A simple diffusion region is 2L in length and the distance between the op-
posing fields is 2l. We have an plasma inflow vi and a magnetic field Bi and an
outflow vo at Bo . The electric current is
j≈ (23)
and the resulting Lorentz force along the sheet is
Bi Bo
(j × B)x ≈ jBo = (24)
We get the solution

vo2 = i ≡ vAi

vA ≈ 2.03 · 1011B / ne cms−1 (26)

In other words, the plasma is accelerated to the Alfven speed. It is the maximum
velocity, a magnetic tension can travel through a magnetic field.
Compared to the inflow of kinetic energy, the inflow of electromagnetic energy is
much larger. Considering the flux conservation, the half of inflowing magnetic
energy is converted to magnetic energy. We see that magnetic reconnection
produces fast streams of hot plasma. If we take a look at the produced electrical
Ej = + vj × B (27)
we see that one part comes from ohmic heat, and the other from the Lorentz
Fast Reconnection in tiny Sweet-Parker diffusion regions is only possible, if the
reconnection rate (Me ) is sufficiently larger than the Sweet-Parker rate (Mi )
ve 1 η
Me = À Mi = √ = (28)
vAe Rmi Lv Ai

In eqn. (28) ve and vAe are the plasma and Alfvenic velocities at large (”exter-
nal”) distances from the X-point.
The Sweet-Parker model is a so called dissipative model. A finite conductiv-
ity is necessary to break the flux conservation and to reconnect the magnetic
flux tubes.[2, p. 1753] Typically exact solutions of MHD stagnation flows show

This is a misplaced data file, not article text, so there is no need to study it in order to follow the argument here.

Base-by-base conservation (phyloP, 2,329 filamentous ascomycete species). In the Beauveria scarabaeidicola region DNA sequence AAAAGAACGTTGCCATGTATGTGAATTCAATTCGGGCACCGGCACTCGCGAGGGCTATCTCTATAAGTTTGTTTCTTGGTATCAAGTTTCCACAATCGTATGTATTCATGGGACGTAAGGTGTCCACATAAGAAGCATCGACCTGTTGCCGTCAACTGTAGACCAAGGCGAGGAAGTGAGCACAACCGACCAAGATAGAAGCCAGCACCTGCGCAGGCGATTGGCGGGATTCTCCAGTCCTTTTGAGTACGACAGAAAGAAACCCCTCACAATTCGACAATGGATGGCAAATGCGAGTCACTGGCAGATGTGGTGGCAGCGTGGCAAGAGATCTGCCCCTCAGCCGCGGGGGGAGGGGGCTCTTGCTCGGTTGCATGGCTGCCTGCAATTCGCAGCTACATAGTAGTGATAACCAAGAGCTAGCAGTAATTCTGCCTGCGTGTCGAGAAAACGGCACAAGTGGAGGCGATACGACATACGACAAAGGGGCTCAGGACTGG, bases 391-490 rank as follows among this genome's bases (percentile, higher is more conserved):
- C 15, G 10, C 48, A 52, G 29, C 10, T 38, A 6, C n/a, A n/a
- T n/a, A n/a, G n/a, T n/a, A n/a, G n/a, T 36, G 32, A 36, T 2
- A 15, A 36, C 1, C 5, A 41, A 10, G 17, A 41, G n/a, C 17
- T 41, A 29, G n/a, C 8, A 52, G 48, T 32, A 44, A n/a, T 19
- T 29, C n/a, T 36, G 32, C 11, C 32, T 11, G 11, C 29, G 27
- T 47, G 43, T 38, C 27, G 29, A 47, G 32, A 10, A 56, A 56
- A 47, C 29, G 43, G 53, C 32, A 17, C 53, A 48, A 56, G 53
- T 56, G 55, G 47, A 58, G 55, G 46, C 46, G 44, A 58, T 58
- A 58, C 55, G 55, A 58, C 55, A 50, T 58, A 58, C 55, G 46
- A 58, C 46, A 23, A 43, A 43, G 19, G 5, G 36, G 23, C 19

straight magnetic field lines and constant plasma conductivity in finite areas.
The magnetic field is dissipated within the current sheet. The thickness of the
current sheet usually grows with increasing inflow speed of the plasma, otherwise
a thin layer with resistive instabilities will result.

5.2 Petschek Model (1968)

This model assumes a large uniform B field and a small perturbation in the
inflow region. Also no current flow appears at the inflow. Slow-mode shocks
are used to explain the energy conversion. Shock waves are responsible for
acceleration and heating the plasma. 2/5 of the inflowing magnetic energy
is converted to ohmic heat and 3/5 is used for acceleration. The maximum
reconnection rate (Me∗ ) is
Me∗ ≈ ≈ 0.01 (29)
8 log Rme
The error of this estimation is small, since the variations of log Rme are obviously
small. The Petschek model is a so called non-linear ideal model.

5.3 Unified Theory of Fast Almost-Uniform Reconnection

(Priest and Forbes, 1986)
Numerical experiments were quite different as projected by the Petschek Model.
The interest lies in the variation of the reconnection rate as a function of
Mi .1 Proper solutions for the MHD equations (8) and (9)

ρ(v∇)v = −∇p + j × B (30)

1 see eqn. (28) for details

E+v×B = j/σ (31)
with ∇v = 0, ∇B = 0, j = ∇ × B/µ, E = const. have to be found. The solutions
are of the kind
B = B e + M e B 1 + . . . , v = M e v1 + . . . (33)
which include an expansion parameter Me ¿ 1 and represent an almost uniform
field. We ignore ∇p in eqn. (30) and j/σ in eqn. (31). With the introduction of a
new parameter b the Unified Theory adapts to several regimes: Compression and

b regime
b<0 slow compression
b=0 Petschek
0<b<1 hybrid expansion